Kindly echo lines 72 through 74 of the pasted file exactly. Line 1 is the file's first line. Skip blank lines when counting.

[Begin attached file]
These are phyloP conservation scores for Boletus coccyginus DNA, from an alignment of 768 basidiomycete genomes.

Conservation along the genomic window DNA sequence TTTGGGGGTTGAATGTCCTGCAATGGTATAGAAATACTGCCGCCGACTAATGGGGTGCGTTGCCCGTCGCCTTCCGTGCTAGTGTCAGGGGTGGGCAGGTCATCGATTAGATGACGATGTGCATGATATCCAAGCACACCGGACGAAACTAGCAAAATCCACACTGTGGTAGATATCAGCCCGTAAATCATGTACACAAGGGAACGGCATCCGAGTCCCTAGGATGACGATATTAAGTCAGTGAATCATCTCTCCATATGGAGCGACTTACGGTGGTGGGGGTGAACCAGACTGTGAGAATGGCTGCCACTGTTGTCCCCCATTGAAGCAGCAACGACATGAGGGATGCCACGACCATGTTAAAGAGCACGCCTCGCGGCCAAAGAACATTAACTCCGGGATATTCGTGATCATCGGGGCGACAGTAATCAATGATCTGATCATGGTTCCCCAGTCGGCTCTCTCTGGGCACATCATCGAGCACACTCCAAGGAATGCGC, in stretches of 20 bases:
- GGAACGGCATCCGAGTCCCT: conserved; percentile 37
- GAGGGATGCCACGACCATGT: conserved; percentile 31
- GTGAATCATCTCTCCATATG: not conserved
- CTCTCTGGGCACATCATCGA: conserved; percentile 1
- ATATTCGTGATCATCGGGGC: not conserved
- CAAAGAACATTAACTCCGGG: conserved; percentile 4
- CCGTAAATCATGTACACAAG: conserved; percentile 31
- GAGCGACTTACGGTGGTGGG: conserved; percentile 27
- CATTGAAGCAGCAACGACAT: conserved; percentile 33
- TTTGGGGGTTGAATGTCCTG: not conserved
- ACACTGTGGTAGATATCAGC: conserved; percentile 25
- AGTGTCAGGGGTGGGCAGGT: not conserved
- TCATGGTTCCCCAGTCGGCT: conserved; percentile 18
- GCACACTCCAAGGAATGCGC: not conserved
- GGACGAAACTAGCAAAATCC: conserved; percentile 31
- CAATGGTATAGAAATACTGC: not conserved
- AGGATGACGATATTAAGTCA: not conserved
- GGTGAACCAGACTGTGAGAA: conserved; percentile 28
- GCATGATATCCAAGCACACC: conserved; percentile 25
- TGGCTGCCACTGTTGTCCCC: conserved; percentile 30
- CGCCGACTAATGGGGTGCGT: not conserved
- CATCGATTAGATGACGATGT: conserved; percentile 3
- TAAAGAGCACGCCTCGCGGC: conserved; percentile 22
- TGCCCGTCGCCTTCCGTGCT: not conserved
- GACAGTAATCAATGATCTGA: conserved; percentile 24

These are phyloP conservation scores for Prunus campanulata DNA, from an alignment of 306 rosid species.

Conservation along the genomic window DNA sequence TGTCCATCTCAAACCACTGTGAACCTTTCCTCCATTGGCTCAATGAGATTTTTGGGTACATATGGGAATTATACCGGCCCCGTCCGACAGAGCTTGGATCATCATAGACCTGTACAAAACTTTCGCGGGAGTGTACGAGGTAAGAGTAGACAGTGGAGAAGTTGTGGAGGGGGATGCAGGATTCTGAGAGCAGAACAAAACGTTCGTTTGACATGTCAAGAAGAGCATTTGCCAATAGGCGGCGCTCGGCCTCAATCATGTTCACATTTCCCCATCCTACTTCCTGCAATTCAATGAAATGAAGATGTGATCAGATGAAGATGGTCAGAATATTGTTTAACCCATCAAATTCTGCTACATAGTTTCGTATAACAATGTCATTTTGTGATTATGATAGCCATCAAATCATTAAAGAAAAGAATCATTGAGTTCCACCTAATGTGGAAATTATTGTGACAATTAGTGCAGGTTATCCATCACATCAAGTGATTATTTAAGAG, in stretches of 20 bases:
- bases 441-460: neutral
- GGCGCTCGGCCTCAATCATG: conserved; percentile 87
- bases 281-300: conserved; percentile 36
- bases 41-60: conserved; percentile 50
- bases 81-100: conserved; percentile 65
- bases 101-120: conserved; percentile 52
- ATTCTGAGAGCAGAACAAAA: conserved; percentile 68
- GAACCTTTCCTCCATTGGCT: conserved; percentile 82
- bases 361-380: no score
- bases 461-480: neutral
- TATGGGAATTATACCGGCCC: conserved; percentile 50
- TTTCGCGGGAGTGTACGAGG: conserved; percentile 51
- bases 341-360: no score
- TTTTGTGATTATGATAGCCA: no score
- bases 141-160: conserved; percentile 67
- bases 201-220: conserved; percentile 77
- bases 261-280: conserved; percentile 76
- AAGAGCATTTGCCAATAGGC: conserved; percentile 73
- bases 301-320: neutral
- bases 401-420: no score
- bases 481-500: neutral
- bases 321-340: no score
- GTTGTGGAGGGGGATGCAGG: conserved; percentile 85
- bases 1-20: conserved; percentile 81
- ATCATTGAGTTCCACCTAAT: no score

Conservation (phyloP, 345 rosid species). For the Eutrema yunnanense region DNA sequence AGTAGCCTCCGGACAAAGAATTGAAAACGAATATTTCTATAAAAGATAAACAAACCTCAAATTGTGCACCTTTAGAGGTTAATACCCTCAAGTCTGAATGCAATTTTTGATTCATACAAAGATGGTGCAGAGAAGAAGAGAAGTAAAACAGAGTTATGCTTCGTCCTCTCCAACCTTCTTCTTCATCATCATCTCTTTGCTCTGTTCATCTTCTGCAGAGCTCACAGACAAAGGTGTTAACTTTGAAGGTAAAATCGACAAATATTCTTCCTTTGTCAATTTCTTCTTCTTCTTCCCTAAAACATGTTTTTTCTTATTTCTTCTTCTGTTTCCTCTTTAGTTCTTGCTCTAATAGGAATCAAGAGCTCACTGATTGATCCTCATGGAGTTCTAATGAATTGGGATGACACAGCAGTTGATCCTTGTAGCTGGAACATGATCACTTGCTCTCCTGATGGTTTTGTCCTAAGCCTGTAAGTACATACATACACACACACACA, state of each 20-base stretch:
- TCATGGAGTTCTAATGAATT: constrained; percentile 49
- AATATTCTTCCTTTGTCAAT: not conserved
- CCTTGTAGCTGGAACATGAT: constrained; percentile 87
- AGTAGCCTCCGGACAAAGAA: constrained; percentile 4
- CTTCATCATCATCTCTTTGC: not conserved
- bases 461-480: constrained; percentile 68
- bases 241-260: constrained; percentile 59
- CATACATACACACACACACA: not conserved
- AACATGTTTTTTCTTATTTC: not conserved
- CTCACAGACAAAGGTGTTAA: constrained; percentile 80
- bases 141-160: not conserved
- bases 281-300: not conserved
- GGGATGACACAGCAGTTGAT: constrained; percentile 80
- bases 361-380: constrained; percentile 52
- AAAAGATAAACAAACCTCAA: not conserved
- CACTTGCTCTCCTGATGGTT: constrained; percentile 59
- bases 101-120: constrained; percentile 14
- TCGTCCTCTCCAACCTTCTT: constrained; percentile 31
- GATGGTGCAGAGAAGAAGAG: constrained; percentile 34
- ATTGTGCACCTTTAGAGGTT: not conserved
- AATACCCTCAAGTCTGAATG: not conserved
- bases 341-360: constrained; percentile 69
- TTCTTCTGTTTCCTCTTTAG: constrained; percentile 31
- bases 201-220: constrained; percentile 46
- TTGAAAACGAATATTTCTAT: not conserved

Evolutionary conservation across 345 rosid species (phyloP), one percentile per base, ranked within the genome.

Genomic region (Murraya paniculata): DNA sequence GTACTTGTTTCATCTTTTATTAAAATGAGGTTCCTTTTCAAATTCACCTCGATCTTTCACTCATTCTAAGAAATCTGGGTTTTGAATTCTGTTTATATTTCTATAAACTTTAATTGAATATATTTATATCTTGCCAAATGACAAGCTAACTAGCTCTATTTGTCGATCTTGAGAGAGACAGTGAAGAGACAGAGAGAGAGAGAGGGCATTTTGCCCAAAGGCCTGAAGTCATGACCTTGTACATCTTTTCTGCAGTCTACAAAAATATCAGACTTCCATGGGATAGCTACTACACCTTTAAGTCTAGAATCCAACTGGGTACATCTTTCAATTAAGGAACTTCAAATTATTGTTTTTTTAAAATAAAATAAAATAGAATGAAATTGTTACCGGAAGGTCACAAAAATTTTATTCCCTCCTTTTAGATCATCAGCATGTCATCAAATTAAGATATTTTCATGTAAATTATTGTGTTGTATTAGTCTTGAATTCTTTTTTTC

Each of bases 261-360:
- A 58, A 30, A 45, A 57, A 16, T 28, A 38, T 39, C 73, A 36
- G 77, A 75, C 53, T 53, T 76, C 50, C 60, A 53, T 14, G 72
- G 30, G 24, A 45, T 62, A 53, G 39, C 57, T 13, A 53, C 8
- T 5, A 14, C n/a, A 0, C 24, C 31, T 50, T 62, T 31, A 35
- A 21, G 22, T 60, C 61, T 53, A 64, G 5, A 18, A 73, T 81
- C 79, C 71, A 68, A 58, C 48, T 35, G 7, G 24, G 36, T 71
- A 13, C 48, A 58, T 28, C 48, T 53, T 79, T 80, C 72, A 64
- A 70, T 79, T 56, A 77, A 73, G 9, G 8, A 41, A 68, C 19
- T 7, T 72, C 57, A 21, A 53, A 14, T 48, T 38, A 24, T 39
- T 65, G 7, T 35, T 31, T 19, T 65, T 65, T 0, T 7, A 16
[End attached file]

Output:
- bases 101-120: constrained; percentile 14
- TCGTCCTCTCCAACCTTCTT: constrained; percentile 31
- GATGGTGCAGAGAAGAAGAG: constrained; percentile 34